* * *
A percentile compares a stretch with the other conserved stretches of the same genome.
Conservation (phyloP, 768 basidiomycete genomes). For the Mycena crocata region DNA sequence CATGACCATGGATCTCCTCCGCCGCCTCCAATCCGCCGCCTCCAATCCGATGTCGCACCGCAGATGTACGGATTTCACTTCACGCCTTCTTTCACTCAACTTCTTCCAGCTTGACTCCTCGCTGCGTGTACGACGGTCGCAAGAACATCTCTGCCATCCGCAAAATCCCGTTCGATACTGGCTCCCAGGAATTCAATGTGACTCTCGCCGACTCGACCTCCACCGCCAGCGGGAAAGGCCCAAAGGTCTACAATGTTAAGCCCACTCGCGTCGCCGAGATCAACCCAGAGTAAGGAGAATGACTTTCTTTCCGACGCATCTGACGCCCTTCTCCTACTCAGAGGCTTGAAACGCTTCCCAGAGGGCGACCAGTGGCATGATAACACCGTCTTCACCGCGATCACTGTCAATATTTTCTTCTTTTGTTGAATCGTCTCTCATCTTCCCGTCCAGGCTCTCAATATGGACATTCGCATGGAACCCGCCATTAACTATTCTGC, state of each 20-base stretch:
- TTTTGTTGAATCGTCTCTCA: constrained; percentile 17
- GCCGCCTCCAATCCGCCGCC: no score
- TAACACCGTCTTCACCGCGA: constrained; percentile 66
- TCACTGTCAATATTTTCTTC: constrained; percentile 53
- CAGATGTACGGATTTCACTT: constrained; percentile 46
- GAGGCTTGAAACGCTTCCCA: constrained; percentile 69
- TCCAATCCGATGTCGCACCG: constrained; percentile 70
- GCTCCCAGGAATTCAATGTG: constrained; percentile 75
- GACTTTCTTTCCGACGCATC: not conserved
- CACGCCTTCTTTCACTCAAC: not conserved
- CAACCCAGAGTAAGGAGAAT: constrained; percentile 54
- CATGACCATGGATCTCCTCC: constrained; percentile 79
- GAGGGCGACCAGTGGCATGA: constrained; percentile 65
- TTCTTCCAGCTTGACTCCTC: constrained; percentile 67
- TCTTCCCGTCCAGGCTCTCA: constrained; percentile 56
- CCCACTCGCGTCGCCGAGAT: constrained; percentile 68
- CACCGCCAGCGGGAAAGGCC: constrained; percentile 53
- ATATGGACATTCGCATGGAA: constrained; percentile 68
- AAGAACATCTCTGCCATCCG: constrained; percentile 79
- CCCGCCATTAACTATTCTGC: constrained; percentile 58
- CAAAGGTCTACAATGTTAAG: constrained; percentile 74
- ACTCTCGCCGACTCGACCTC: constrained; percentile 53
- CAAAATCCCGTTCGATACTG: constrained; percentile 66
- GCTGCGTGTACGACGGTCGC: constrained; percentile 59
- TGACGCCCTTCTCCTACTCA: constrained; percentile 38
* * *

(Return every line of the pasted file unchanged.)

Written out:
A percentile compares a stretch with the other conserved stretches of the same genome.
Conservation (phyloP, 768 basidiomycete genomes). For the Mycena crocata region DNA sequence CATGACCATGGATCTCCTCCGCCGCCTCCAATCCGCCGCCTCCAATCCGATGTCGCACCGCAGATGTACGGATTTCACTTCACGCCTTCTTTCACTCAACTTCTTCCAGCTTGACTCCTCGCTGCGTGTACGACGGTCGCAAGAACATCTCTGCCATCCGCAAAATCCCGTTCGATACTGGCTCCCAGGAATTCAATGTGACTCTCGCCGACTCGACCTCCACCGCCAGCGGGAAAGGCCCAAAGGTCTACAATGTTAAGCCCACTCGCGTCGCCGAGATCAACCCAGAGTAAGGAGAATGACTTTCTTTCCGACGCATCTGACGCCCTTCTCCTACTCAGAGGCTTGAAACGCTTCCCAGAGGGCGACCAGTGGCATGATAACACCGTCTTCACCGCGATCACTGTCAATATTTTCTTCTTTTGTTGAATCGTCTCTCATCTTCCCGTCCAGGCTCTCAATATGGACATTCGCATGGAACCCGCCATTAACTATTCTGC, state of each 20-base stretch:
- TTTTGTTGAATCGTCTCTCA: constrained; percentile 17
- GCCGCCTCCAATCCGCCGCC: no score
- TAACACCGTCTTCACCGCGA: constrained; percentile 66
- TCACTGTCAATATTTTCTTC: constrained; percentile 53
- CAGATGTACGGATTTCACTT: constrained; percentile 46
- GAGGCTTGAAACGCTTCCCA: constrained; percentile 69
- TCCAATCCGATGTCGCACCG: constrained; percentile 70
- GCTCCCAGGAATTCAATGTG: constrained; percentile 75
- GACTTTCTTTCCGACGCATC: not conserved
- CACGCCTTCTTTCACTCAAC: not conserved
- CAACCCAGAGTAAGGAGAAT: constrained; percentile 54
- CATGACCATGGATCTCCTCC: constrained; percentile 79
- GAGGGCGACCAGTGGCATGA: constrained; percentile 65
- TTCTTCCAGCTTGACTCCTC: constrained; percentile 67
- TCTTCCCGTCCAGGCTCTCA: constrained; percentile 56
- CCCACTCGCGTCGCCGAGAT: constrained; percentile 68
- CACCGCCAGCGGGAAAGGCC: constrained; percentile 53
- ATATGGACATTCGCATGGAA: constrained; percentile 68
- AAGAACATCTCTGCCATCCG: constrained; percentile 79
- CCCGCCATTAACTATTCTGC: constrained; percentile 58
- CAAAGGTCTACAATGTTAAG: constrained; percentile 74
- ACTCTCGCCGACTCGACCTC: constrained; percentile 53
- CAAAATCCCGTTCGATACTG: constrained; percentile 66
- GCTGCGTGTACGACGGTCGC: constrained; percentile 59
- TGACGCCCTTCTCCTACTCA: constrained; percentile 38